Considering that human errors are often the typical cause of cybersecurity breaches, with over 80% of data breaches involving a human aspect, finance teams must be prepared on the range of cybersecurity risks and the most appropriate processes to eliminate them. To effectively tackle cyberattacks, finance teams should ensure cybersecurity measures become part of their daily activities, implementing continuous security monitoring using automation. Automation can provide the best safety net for detecting and preventing cyberattacks in finance, enabling quicker detection of fraud compared to the average person. Being capable of authenticating documents and automatically detecting invoice fraud and other forged materials holds significant value for companies, particularly those dealing with customer data.

Cloud/SaaS technologies

It wasn’t long ago that finance solutions were launched onsite, but with the rise of remote and hybrid working environments, cloud and SaaS technologies have become a pivotal part of digital business.

Thanks to the advantages of cloud technologies, accounts payable teams are capable of being reactive, productive and agile. Access to cloud and SaaS solutions enables finance teams to work whenever, which has benefitted retention rates and made business more appealing. Furthermore, cloud and SaaS solutions provide better security, compared to traditional on-premise options and provide total visibility of digital payments within a single platform. By using secure credentials, employees can interact with company data and other software to complete tasks remotely without undertaking manual updates.

Something particularly important at present is how cloud systems can support businesses with uncertainties and potentially disruptive events. With some degree of unknown, it’s vital to invest in adaptable systems that can scale. Systems delivered via the cloud equip businesses with high-performance solutions without investing in costly alternatives.

Big Data and Analytics

Finance teams are particularly data-intensive, which means there is an opportunity to process, analyse and leverage data in various ways. Big data analytics can assist finance teams with identifying fraudulent activities and offer preventative measures because the data available can be used to measure unusual financial activity. Additionally, big data analytics can support businesses in assessing risks and implementing steps to control them. Both historical and real-time data offer valuable insights into customers, businesses and transaction companies. Equipped with big data analytics, finance leaders are discovering new opportunities to enhance predictive modelling, better forecasting, and making informed decisions on large data sets.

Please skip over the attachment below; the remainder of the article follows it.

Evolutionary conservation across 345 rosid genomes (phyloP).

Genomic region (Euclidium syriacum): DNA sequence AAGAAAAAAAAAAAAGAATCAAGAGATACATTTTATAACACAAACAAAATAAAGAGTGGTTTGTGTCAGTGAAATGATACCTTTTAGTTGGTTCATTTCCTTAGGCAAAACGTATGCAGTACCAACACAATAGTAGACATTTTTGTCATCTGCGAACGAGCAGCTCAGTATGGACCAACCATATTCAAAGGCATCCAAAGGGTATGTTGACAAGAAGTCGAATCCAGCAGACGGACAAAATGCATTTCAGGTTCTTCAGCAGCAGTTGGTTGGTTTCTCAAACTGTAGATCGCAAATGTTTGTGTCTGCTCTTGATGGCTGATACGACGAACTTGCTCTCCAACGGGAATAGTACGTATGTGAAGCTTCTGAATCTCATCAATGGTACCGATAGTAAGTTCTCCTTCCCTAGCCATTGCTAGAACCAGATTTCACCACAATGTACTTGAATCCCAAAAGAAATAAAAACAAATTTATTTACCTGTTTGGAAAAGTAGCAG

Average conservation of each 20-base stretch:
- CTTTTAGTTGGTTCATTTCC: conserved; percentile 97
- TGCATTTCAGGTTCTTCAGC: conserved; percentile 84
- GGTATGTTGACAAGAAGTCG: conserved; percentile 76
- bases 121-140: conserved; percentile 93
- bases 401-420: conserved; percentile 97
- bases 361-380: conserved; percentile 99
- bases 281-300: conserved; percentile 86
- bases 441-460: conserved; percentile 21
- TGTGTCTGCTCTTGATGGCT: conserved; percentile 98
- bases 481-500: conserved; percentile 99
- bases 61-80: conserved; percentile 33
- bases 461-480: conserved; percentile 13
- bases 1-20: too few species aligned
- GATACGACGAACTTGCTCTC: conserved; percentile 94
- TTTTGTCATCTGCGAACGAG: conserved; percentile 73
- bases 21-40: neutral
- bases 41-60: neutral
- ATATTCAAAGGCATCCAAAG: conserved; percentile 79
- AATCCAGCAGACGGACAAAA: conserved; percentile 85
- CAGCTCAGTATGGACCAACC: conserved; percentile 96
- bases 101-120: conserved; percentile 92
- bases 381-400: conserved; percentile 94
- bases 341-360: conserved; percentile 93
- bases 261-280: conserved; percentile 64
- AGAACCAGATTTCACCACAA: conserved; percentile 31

Focus on maintaining the bottom line 

This year brings new priorities, and finance leaders must focus on smart investments that improve security, productivity and longevity. Finance leaders must ensure smart digital investments convert into wins for their businesses. Focusing on measures that support transformation, increase digital capabilities within their teams and support a drive for better forecasting and harnessing data will deliver success.

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The financial metrics CFOs are focusing on during economic challenges

February 8, 2023

As operating processes become more challenging, CFOs are exploring beyond traditional metrics to determine and highlight the key strengths of their businesses to current and potential investors.

Finance leaders are facing a range of new challenges this year. Inflation is rising rapidly, interest rates have increased faster than anticipated, and several major economies face a period of deep recession. The Office for Budget Responsibility has suggested we may experience the biggest decline in living standards in the UK for nearly sixty years.

With rising economic pressures, many CFOs have prioritised ways to grow their business over the next few years. According to research by Gartner, most CFOs are preparing for a decline in revenue and increased costs over the short term. A study by Deloitte indicates that a little over 90% of UK finance chiefs expect a drop in their operating margins over the next year. Taking this into account, many finance leaders are exploring specific metrics that can determine the health of their company, even if the top-line growth is struggling.